The-ism (pronounced "THUH-izm" with a "ð" sound on the "th" like in "thy" or "father"), is a belief in the. Theists may believe in a variety of forms of the, but all theists believe in some form of the, which is what differentiates them from atheists. Atheists do not believe in the.
You're missing the point. I'm not beginning with a standard definition of theism. Rather, I'm beginning with the way many atheists like to define atheism, then defining the antonym by that frame of reference. It's a reductio ad absurdum.
Steve,How would you define "immaterialism"?
It's a synonym for idealism. Only mental entities exist, minds and ideas or concepts.
I suppose I should have asked for a definition of the adjectival.I have recently been thinking about the relation between language and thought. If I kept asking you to define what terms you use to define other terms, it seems evident that meaning must be intuited. What do you think?
We know things before we know the words for things. Once we associate some words with some of the things we already know, we can use those words to define synonyms. So it's not purely circular.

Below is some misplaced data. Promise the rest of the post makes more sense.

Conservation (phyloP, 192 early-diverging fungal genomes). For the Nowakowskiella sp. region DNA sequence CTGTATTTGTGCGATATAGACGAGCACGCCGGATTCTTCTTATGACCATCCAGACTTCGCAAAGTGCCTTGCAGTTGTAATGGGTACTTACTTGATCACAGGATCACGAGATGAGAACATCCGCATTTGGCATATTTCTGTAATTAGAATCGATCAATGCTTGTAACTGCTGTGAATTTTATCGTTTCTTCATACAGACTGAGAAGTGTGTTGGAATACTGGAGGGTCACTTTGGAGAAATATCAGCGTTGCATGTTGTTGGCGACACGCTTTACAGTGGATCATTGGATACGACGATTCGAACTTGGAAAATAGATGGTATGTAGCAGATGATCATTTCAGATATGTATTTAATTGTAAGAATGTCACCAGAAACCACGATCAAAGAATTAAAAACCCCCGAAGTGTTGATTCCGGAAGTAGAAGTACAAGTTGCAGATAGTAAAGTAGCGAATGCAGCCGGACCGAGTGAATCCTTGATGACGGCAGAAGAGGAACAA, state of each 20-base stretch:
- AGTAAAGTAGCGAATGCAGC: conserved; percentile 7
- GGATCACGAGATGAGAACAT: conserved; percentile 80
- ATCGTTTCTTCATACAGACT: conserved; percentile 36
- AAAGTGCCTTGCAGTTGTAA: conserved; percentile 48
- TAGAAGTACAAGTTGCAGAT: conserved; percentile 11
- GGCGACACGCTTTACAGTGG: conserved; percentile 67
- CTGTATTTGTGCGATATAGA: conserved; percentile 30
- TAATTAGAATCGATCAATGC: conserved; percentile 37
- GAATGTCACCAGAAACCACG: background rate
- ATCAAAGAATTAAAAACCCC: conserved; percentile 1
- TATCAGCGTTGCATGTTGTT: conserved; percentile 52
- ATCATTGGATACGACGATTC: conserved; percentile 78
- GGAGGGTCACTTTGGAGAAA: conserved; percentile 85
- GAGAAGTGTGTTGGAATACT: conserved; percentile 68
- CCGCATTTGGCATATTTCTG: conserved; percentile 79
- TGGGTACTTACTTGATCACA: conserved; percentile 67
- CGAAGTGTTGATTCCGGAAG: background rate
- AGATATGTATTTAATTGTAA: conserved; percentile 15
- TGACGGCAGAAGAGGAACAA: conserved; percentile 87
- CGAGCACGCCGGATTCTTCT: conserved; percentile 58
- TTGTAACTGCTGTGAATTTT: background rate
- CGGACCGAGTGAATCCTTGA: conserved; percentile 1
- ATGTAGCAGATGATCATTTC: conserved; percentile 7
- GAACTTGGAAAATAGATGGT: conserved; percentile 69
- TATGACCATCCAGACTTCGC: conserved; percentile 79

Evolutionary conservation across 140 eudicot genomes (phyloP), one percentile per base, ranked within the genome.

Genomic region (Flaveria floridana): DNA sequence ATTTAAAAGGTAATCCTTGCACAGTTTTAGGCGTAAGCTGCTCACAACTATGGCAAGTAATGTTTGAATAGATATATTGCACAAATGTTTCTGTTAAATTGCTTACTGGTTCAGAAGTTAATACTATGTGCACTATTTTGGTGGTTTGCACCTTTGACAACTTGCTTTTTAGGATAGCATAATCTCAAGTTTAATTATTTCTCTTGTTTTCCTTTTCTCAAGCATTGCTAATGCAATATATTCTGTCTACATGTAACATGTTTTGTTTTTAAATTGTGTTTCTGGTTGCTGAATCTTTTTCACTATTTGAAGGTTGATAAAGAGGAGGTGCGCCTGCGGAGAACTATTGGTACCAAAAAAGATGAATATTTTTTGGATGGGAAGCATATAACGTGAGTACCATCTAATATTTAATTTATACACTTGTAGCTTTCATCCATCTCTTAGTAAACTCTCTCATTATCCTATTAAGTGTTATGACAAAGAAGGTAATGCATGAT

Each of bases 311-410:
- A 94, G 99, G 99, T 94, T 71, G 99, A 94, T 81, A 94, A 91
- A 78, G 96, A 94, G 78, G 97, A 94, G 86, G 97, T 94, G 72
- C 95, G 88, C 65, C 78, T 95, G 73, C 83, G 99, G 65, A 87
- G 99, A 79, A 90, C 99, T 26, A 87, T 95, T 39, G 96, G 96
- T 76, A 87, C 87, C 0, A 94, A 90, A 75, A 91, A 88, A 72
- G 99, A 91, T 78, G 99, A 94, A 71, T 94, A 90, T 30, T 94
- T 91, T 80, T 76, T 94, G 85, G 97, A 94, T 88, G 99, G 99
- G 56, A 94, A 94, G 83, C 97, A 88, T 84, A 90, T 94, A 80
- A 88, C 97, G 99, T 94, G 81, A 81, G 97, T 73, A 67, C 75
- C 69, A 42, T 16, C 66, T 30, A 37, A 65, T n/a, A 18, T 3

I agree wholeheartedly, Steve. My younger brother once retorted that if atheism is simply a "lack of belief in God", then theism is a lack of belief in no Gods. It is a different kind of nothing, but it fails as an escape from the responsibility of defending the atheists' position.As a side-note, this reminds me of the rationalization that Dan Barker used in his first debate with Douglas Wilson. He went through a list of Gods like Osiris and Diana and asked if anyone in the audience believed it, and finished by concluding that everyone- including Christians, are atheists, and that the only difference between atheists and the other theists was that they believe in one less God than they did. But that makes about as much sense as appealing to the atheist by saying that the only difference between us is that we simply believe in one more God than they do.Atheistic rationalizations are truly an interesting study.